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By Steve Kilar, The Baltimore Sun | November 19, 2012
A dozen years ago, Demetri Gambrill began working after school at FutureCare Health and Management as an activities assistant. The 28-year-old is now a geriatric nursing assistant, thanks to education that the company sponsored. "They sent me to school to become a nursing assistant. I didn't have to pay for anything - not books, not tests, not tuition," Gambrill said. All he had to do was write a letter showing interest in the program and commit to working for FutureCare for at least a year after completing the training, he said.
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BUSINESS
By Jamie Smith Hopkins, The Baltimore Sun | March 2, 2014
Calvin G. Butler Jr. came to Baltimore nearly three years ago with one foot here and the other in Chicago, flying west on weekends to his wife and two teenagers. Now he's firmly in this region. His family moved to Cockeysville last summer. He's on two local nonprofit boards. And on Saturday, he took the helm at one of the city's largest employers, Baltimore Gas and Electric Co. He's glad his stretch as a nomadic exec is over. And he's not the only one. "What I recognize is that I have a very patient wife," he said.
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BUSINESS
December 31, 1990
Nearly all American offices have copiers, and the vast majority have facsimile machines and personal computers, according to a survey released by Ricoh Corp., a leading office equipment company.The survey, "Issues in the Office," also found that midlevel managers are increasingly heavy users of these machines, sometimes using them more than their support staff.The survey of U.S. offices found that 94 percent have copiers, 87 percent have personal computers, 78 percent have fax machines and 57 percent have laser printers.
BUSINESS
By Steve Kilar, The Baltimore Sun | November 19, 2012
A dozen years ago, Demetri Gambrill began working after school at FutureCare Health and Management as an activities assistant. The 28-year-old is now a geriatric nursing assistant, thanks to education that the company sponsored. "They sent me to school to become a nursing assistant. I didn't have to pay for anything - not books, not tests, not tuition," Gambrill said. All he had to do was write a letter showing interest in the program and commit to working for FutureCare for at least a year after completing the training, he said.
FEATURES
By Jean Marbella | August 12, 1991
As a business consultant, Pat Battle enters countless corporate offices around the world and sees the same thing nearly every time."It's guys in ties, white guys in ties," said Ms. Battle, who is based in Baltimore. "I don't know why, but every time, I'm still surprised."Which is precisely why she's not surprised by the results issued last week of the federal government's first major study on the "glass ceiling." This invisible but very real barrier, the Labor Department found, has kept many minorities and women off the highest rungs of the corporate ladder.
FEATURES
By Susan Baer and Susan Baer,Washington Bureau | May 4, 1992
Washington -- If she hadn't fallen for the short, spunky Texan who made her laugh, hadn't agreed to wear his Navy ring and wait for him as he sailed around the world, she would have stayed in Baltimore after college and pursued a career in social work as she'd planned.But a year after her 1955 graduation from Goucher College, Margot Birmingham married the Naval Academy class president she'd met on a blind date in Annapolis. And the only social work the wife of H. Ross Perot would ever come to know would be in the glossy, moneyed, champagne world of Dallas society and philanthropy.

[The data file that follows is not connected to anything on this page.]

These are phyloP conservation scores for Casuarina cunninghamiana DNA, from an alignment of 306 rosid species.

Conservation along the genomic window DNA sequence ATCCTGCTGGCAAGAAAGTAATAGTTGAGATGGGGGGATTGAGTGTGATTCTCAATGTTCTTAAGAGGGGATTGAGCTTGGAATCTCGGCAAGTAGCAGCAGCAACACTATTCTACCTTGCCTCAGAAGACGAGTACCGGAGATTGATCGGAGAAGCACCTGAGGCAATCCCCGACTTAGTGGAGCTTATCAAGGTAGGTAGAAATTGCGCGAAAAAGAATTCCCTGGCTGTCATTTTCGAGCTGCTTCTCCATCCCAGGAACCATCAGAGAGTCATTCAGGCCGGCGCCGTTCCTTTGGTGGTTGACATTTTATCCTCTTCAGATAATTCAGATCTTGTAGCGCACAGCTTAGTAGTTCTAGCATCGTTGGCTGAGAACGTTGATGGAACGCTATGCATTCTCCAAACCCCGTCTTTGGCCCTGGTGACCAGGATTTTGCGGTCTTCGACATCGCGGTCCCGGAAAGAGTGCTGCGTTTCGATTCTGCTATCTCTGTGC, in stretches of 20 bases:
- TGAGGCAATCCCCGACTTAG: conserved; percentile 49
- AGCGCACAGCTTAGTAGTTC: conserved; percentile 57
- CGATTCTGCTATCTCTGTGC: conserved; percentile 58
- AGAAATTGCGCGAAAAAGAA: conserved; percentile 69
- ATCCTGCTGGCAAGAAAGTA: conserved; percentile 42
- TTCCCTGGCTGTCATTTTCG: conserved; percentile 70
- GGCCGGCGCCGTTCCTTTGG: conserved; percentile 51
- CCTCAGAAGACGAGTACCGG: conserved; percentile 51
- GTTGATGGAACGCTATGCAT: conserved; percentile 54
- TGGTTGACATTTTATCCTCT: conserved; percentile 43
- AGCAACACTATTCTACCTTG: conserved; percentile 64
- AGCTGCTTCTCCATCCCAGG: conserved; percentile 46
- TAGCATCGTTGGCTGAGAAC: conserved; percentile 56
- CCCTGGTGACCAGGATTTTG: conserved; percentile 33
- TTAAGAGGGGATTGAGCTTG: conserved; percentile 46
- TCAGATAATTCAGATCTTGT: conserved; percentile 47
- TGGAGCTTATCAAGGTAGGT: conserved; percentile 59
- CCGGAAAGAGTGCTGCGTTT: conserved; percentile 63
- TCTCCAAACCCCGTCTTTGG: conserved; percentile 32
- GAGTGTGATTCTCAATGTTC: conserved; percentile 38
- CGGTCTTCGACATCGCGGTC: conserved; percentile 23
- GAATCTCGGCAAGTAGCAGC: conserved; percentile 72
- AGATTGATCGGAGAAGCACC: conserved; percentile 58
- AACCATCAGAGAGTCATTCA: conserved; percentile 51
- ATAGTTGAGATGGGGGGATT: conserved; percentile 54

NEWS
By Patricia Elam and Patricia Elam,Special to The Sun | June 1, 2008
On the coffee table in Ernest Green Jr.'s Washington corner office sits a gumball machine filled with gourmet jelly beans. The other surfaces display civil rights-era photos of Green, as well as more recent pictures of him with heavy-hitters such as former President Bill Clinton, former boxer Muhammad Ali, former Vice President Al Gore and U.S. Rep. John Lewis of Atlanta. Then there is another large and compelling photo, on a wall by itself. It shows a bare-chested black man in shackles.
BUSINESS
By Hanah Cho and Hanah Cho,Sun Columnist | July 11, 2007
The consensus: Working around the clock isn't worth it. Nearly two dozen readers responded to last week's piece on whether New York City Mayor Michael R. Bloomberg's advice on work ethic resonates. Here's a short recap: Bloomberg told graduates of City University of New York's College of Staten Island that "if you're the first one in the morning and the last one to leave at night and you take fewer vacation days and never take a sick day, you will do better than the people who don't do that.
BUSINESS
By Ted Shelsby * | August 8, 1991
He has never owned a John Deere, but Robert L. Walker brings a hefty harvest of administrative experience to his new job as Maryland's third agriculture secretary.He is a past president of the Baltimore City School Board, served as an executive with Esskay, an old-line, Baltimore meat-processing company, and has been the No. 2 guy at the state Agriculture Department since 1987."I've always been on the agri-business side of agriculture," Mr. Walker said. "As a production farmer, no, I haven't had any direct experience at farming."
BUSINESS
By Kim Clark and Kim Clark,SUN STAFF | September 22, 1995
EA Engineering, Science, and Technology Inc. reported lower-than-expected earnings for its fiscal fourth quarter yesterday and said it had laid off about 25 administrators and executives to improve profitability.The Hunt Valley-based environmental testing and cleanup firm said its net profits fell by more than half, to $305,000, in the three months that ended Aug. 31, from $616,000 in the same period last year.At the same time, revenues grew to $19.2 million, from $17.3 million in the fourth quarter of 1994.
NEWS